Navigation Links
Berkeley researchers take the lead out of piezoelectrics
Date:11/13/2009

BERKELEY, CA There is good news for the global effort to reduce the amount of lead in the environment and for the growing array of technologies that rely upon the piezoelectric effect. A lead-free alternative to the current crop of piezoelectric materials has been identified by researchers with the U.S. Department of Energy's Lawrence Berkeley National Laboratory (Berkeley Lab) and the University of California (UC), Berkeley.

The key to this success is the use of bismuth ferrite, a compound with a perovskite crystal structure, meaning it has crystal planes of oxygen and bismuth atoms alternating with planes of oxygen and iron atoms. These planes can move relative to one other when the proper strain is applied. The research team discovered that the piezoelectric effect in bismuth ferrite becomes significantly enhanced in response to the application of epitaxial strain -compression in the direction of its crystal planes.

"We have demonstrated that epitaxial strain can be used to create a large piezoelectric responses in thin films of bismuth ferrite," says Ramamoorthy Ramesh, a materials scientist who led this research. "The piezoelectric effect is reversible when the strain is relaxed."

Ramesh holds joint appointments with Berkeley Lab's Materials Sciences Division and UC Berkeley's Department of Materials Science and Engineering and the Department of Physics. He is the senior author on a paper published in the journal Science entitled: "A Strain-Driven Morphotropic Phase Boundary in BiFeO3."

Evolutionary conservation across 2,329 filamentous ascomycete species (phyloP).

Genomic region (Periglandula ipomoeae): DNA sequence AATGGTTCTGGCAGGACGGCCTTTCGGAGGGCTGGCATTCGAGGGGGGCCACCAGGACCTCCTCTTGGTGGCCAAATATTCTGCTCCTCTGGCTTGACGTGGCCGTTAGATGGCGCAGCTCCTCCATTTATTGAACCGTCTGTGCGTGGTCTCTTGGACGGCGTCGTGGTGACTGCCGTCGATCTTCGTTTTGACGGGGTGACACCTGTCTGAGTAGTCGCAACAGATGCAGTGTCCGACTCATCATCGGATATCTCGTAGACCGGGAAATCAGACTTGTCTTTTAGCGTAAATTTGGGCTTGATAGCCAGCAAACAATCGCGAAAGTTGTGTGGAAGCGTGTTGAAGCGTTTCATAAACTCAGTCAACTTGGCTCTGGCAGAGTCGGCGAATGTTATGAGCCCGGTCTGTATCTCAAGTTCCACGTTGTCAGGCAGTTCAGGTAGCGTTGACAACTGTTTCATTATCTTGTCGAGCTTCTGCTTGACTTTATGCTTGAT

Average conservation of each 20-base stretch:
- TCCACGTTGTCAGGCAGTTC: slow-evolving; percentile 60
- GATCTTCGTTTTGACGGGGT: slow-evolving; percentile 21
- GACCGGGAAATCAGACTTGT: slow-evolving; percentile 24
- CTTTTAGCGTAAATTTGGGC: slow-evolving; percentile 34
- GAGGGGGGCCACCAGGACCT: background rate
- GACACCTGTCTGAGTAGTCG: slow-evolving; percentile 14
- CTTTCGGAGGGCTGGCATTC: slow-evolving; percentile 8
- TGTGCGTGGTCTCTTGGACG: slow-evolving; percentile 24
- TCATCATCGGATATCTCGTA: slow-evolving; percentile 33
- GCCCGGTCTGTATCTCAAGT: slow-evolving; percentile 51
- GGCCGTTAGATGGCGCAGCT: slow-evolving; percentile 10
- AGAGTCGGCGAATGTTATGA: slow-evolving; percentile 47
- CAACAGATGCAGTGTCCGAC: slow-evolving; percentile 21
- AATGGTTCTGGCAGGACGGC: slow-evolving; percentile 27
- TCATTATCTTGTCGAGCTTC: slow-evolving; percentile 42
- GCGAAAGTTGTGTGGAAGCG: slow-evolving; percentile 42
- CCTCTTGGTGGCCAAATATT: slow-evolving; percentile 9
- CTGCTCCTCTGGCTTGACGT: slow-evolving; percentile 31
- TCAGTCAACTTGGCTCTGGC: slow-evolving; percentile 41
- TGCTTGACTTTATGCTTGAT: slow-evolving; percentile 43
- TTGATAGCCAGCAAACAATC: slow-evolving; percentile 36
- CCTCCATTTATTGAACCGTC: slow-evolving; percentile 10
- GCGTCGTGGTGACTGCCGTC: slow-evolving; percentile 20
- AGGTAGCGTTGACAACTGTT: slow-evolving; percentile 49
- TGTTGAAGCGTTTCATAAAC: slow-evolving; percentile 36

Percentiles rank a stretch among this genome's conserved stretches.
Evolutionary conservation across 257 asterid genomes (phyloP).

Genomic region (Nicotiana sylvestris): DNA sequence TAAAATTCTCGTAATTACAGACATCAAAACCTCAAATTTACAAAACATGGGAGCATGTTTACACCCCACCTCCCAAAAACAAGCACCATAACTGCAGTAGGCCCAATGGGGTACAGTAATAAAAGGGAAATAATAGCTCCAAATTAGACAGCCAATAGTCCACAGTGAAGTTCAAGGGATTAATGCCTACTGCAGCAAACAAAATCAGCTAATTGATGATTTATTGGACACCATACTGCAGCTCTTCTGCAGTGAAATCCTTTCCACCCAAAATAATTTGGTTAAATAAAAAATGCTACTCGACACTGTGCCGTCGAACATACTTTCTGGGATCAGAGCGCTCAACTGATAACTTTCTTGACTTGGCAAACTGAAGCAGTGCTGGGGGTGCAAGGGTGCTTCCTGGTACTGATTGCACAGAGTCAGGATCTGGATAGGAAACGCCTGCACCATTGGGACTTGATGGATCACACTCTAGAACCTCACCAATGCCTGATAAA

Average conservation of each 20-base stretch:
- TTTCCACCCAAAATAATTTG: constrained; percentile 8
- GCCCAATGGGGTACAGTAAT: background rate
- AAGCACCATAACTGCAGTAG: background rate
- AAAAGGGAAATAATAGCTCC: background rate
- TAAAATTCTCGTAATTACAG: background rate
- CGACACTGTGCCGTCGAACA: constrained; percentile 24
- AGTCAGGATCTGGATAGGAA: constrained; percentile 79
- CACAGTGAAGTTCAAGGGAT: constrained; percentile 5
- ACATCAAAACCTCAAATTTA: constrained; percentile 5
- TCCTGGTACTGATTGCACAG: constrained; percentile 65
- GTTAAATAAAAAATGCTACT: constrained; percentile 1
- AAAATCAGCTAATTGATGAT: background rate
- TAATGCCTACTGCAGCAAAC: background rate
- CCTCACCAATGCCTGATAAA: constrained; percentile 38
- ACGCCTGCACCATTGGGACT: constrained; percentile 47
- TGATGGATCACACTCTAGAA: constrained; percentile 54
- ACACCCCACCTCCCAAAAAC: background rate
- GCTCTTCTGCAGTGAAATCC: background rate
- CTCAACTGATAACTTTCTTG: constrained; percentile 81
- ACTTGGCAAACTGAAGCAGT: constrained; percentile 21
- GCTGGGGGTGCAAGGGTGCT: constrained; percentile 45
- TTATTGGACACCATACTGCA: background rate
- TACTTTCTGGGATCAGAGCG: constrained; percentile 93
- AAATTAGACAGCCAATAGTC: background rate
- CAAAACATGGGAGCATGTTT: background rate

Co-authoring the paper with Ramesh were Robert Zeche, Marta-Dacil Rossell, Jinxing Zhang, Alison Hatt, Qing He, Chan-Ho Yang, Amit Kumar, Chih-Hubng Wang, Alexander Melville, Carolina Adamo, Ying-Hao Chu, Jon Ihlefeld, Rolf Erni, Claude Ederer, Venkatraman Gopalan, Long-Qing Chen, Darrell Schlom, Nicola Spaldin and Lane Martin

"In principle, the strain-driven piezoelectric effect we have observed in bismuth ferrite should be generic to other lead-free perovskites as well," Ramesh says, "akin to chemically driven effects that are now well established in the manganites, cuprates and relaxors."

Piezoelectric materials, as a result of their unique crystal structures, are able to couple mechanical and electrical properties. Place a mechanical strain on a piezoelectric and an electric charge is generated across its surface. Subject a piezoelectric to an electric charge and its shape becomes deformed. The electromechanical properties of piezoelectric materials have made them valuable components in a broad range of devices, including sensors, actuators and transducers. They are especially valuable for medical ultrasounds and for non-destructive testing of roads and bridges.

The most widely used piezoelectric materials today are lead-based perovskite compounds, especially lead zirconate titanate (PZT). These perovskites display superior piezoelectric properties in areas where the phase of their crystal structure abruptly changes. Such areas, known as morphotropic phase boundaries, are produced via complex chemical alloying of a PZT-type perovskite's metal and oxide constituents. While the technology is well established, lead is a potent neurotoxin that poses a serious threat to human health, especially children, and to the environment.

"We have produced the piezoelectric effect by taking thin films of bismuth ferrite and applying a huge epitaxial strain," says Robert Zeche, a member of Ramesh's UC Berkeley research group who was the first author on the Science paper. "The bismuth ferrite wants to be in a rhombohedral phase but the epitaxial strain forces it into a tetragonal phase, creating a morphotropic phase boundary."

If the strain is removed, the bismuth ferrite crystal structure reverts back to its original rhombohedral-like phase, Zeche says. By alternating between squeezing and relaxing, the researchers can shuttle the material back and forth between the two phases.

Ramesh joking observed that, "Inducing materials into such a schizophrenic state can be the key to obtaining exotic behavior."